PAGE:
And a note in case the price of the book is a little too steep for someone: some public and academic libraries have a process for requesting the purchase of books. Ask at your local library if they’ll buy this for their collection.

    Comment by Researcher — August 22, 2010 @ 4:21 pm

  32. Congrats Ardis! Looks very nice.

    Comment by Clair barrus — August 22, 2010 @ 5:51 pm

  33. Awesome! Congratulations.

    Comment by SmallAxe — August 22, 2010 @ 7:48 pm

  34. Shop around fans – Amazon is cheaper than quoted above and free shipping since it’s price is higher than their minimum to qualify.

    Comment by Allison in Atlanta — August 22, 2010 @ 8:04 pm

  35. Congratulations, looks terrific.

    Comment by Jacob J — August 22, 2010 @ 8:36 pm

  36. Yes, I am reading them too. Thanks for all the kind words thanks to all the contributors.

    Comment by Paul Reeve — August 23, 2010 @ 9:19 am

  37. #26 Perhaps the more PC term is “less gathered” :-)

    Ardis,congratulations on completing what must have been a massive undertaking!

    Comment by Clark — August 23, 2010 @ 10:46 am

  38. Ha!

    I’d like to say that organizing a project that involved so many people was like herding cats, ’cause I like to herd cats, but in this case, almost without exception our contributors came through as promised with only the barest reminders.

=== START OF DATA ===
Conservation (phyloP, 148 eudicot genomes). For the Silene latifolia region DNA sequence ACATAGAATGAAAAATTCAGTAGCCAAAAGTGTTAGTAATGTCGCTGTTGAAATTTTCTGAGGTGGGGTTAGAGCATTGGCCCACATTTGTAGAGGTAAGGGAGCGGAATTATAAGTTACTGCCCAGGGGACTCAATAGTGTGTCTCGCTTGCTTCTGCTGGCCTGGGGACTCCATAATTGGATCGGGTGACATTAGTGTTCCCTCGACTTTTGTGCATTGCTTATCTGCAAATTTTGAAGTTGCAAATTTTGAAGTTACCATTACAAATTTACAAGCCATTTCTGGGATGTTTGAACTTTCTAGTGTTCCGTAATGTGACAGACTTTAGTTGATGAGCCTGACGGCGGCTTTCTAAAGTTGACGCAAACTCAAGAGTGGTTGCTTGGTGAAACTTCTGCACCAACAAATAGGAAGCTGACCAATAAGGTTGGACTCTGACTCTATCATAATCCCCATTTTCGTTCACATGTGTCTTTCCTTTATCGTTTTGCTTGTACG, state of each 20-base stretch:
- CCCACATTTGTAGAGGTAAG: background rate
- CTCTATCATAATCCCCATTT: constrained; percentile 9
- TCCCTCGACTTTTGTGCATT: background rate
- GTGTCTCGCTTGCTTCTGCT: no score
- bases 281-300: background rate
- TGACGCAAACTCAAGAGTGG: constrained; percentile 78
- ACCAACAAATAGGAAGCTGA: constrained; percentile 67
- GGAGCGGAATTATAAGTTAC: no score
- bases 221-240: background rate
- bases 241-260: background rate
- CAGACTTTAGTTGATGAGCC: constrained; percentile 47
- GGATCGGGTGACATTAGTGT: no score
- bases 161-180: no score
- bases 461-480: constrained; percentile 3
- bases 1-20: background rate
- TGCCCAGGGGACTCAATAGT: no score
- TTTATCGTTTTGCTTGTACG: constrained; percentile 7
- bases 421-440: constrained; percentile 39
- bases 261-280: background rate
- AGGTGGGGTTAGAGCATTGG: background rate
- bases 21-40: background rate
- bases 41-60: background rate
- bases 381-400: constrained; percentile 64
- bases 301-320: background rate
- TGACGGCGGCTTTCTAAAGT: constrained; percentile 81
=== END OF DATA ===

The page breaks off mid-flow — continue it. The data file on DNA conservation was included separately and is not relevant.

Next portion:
Comment by Ardis E. Parshall — August 23, 2010 @ 10:51 am

  39. I still hate that garrish blue cover, Ardis, but I can’t wait to read your book. Congratulations!

    Comment by Roger Ekins — August 23, 2010 @ 11:31 am

  40. The cover actually came out purple, Roger — unlike the prose inside, I assure you!

    Comment by Ardis E. Parshall — August 23, 2010 @ 11:43 am

  41. Someone has already put up a Wikipedia page for this encyclopedia, filled with links — thanks, whoever did that.

    Comment by Ardis E. Parshall — August 23, 2010 @ 2:28 pm

  42. Congratulations!

    Comment by Keri Brooks — August 30, 2010 @ 1:48 pm

  43. Thanks, Ardis, for your explanation for your decisions about inclusion and exclusion — I’m sure there were many difficult choices.

    I have to confess to thinking it was too short and wishing that some discussions could have been longer. But I know that those were limitations placed on you by the publisher.

    Here’s to looking forward to a later multi-volume edition — even if it’s years or decades in the future. I don’t see Mormon studies shrinking anytime soon so I think it will happen.

    In the meantime, the idea of donating a copy to your local library is a good one!

    Comment by Robert Briggs — September 9, 2010 @ 2:45 am